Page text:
May 19, 2024

obvious immigration solution

Today’s Events in Historical Perspective                                                                     
America’s Longest-Running Column Founded 1932
The obvious immigration solution
By Douglas Cohn and Eleanor Clift         
          WASHINGTON — The crisis at the border is the top issue for Republicans, who blame President Biden for responding too little too late to the unprecedented number of migrants crossing into the U.S. from Mexico.
          Democrats are not happy with the border either. They think Biden is caving into political pressure and ready to throw his party’s progressives under the bus.
          Yet, there is something both sides could agree on if only they took the time to ask these questions: Why do all these people, millions of them from every corner of the earth, want to come to America? And why for much of our country’s history have we welcomed immigrants?
          The answer should be obvious. We need workers; immigrants need jobs. The solution is equally obvious, but first a brief history.
          It was not all rosy the way some history books tell it. Some people came documented, others undocumented. Some people – slaves and indentured servants – were brought by force. Others were inherited when the nation expanded as occurred with the Indian Wars, the1803 Louisiana Purchase, the 1846-48 Mexican-American War, and the 1898 Spanish-American War. With industrialization the need for workers grew dramatically, and Ellis Island was opened from 1892 to 1924 to process more than 12 million immigrants.
          Then came the 1929 Stock Market Crash and the Great Depression that followed, and these events plus a concern about Communist influences brought immigration to a near halt.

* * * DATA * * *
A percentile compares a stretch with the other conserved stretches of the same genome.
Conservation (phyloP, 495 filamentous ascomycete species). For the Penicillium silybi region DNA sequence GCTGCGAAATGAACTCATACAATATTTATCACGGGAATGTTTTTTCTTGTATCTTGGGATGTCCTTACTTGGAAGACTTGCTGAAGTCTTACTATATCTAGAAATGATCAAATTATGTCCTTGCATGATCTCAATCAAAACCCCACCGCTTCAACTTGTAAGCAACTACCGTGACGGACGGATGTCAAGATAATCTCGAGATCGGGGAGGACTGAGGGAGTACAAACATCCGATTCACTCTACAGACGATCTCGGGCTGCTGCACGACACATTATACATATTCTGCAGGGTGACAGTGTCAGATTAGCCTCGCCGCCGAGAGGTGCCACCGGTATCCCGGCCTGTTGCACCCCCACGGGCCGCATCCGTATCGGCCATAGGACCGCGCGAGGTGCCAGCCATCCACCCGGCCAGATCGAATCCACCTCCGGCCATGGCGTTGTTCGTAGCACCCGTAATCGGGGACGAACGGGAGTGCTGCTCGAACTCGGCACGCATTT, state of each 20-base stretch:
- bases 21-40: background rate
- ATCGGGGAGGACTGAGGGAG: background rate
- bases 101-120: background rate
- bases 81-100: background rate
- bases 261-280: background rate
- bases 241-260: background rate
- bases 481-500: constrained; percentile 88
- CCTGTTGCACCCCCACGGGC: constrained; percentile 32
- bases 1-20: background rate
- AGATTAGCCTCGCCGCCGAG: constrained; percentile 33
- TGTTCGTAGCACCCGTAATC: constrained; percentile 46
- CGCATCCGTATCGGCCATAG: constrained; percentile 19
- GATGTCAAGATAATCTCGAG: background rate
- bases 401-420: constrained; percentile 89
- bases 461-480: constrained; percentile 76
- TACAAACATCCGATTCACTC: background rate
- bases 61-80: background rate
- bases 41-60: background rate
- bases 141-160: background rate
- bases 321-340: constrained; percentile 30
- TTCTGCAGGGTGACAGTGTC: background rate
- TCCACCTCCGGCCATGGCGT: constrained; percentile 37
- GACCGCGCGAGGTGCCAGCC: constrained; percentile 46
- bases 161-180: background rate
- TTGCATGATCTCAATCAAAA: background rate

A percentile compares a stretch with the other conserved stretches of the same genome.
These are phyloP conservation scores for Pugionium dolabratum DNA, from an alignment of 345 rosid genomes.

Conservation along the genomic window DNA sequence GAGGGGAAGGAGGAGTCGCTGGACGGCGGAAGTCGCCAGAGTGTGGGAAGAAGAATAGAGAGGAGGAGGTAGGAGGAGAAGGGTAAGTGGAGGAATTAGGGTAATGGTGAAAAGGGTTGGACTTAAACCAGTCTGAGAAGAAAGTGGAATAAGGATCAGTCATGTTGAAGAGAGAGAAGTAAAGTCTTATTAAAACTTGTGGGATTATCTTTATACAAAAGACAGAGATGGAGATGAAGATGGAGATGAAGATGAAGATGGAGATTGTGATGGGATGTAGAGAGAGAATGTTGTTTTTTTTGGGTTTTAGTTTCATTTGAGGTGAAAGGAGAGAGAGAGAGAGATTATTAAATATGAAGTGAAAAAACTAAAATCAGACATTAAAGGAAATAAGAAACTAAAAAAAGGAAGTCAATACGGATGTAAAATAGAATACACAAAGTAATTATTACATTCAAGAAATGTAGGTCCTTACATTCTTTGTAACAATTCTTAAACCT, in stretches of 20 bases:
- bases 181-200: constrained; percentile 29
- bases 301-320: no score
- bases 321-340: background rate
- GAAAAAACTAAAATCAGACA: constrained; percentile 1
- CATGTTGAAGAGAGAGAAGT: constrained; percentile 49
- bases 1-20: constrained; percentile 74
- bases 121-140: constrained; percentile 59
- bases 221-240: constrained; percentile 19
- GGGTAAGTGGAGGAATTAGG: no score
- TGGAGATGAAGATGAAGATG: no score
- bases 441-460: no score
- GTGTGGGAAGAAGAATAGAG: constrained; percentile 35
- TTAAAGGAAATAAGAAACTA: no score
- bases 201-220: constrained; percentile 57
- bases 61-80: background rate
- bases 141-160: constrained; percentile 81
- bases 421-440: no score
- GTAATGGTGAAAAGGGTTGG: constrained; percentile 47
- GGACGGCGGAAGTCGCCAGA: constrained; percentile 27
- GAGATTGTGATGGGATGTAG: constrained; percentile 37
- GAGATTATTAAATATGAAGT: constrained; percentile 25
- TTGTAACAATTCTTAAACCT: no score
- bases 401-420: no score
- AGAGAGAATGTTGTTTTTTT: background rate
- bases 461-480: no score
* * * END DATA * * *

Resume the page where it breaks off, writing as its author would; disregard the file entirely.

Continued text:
Meanwhile the scourge of racial, religious, and ethnic bigotry undermined the welcome mat. For example, the 1845-1852 Irish Potato Famine forced people to flee their native land. This coincided with the Mexican-American War, and many young Irish men were promised bounties and land if they joined the Army but were so mistreated that many of them deserted and joined the Mexican Army. Enticements were also extended to Chinese immigrants who helped build the railroads but were then deported under the 1882 Chinese Exclusion Act.
          Today, U.S. unemployment figures are the lowest in 50 years, and once again American businesses cannot find enough domestic labor. Hence, people are braving the Mexican desert, mistreatment by coyotes (guides), and an unknown reception as they seek new lives in America to better themselves and their families. And as with most populations, they are neither saints nor sinners, but mostly ordinary people seeking to survive.
          Former President Trump has excoriated undocumented migrants, a travesty in the eyes of his critics since his own family has benefited mightily from U.S. immigration laws. Melania Trump came to America on a specialty Einstein visa that allows people renowned in their field to move ahead in the line.
          The exception is meant for scientific researchers and Olympic champions and for someone like Melania, who was a model from Slovenia when she first came to New York. She was approved for the Einstein visa in 2001 and was able to sponsor her parents for citizenship as well.
          In New York City, migrants wait hours outside in the elements hoping to be one of the lucky few who are granted a work visa, however temporary it is. This is the solution in plain sight. America needs to dramatically increase the number of work visas. We need not call them permanent. They could be renewable every year or two, then after five years of solid, legal work history, there should be a path to citizenship.
          This will not fix the entire crisis at the border, but it can serve as the primary element in a rational immigration program, the other elements being vetting and processing those fleeing persecution. And finally, the borders must be made secure, and we have the means and personnel, if not the will, to do it.
          Eleanor Clift’s latest book Selecting a President, and Douglas Cohn’s latest books The President’s First Year: The Only School for Presidents Is the Presidency and World War 4: Nine Scenarios (endorsed by seven flag officers).
          Twitter:  @douglas_cohn
          © 2024 U.S. News Syndicate, Inc.
          Distributed by U.S. News Syndicate, Inc.

Leave a Reply

Your email address will not be published. Required fields are marked *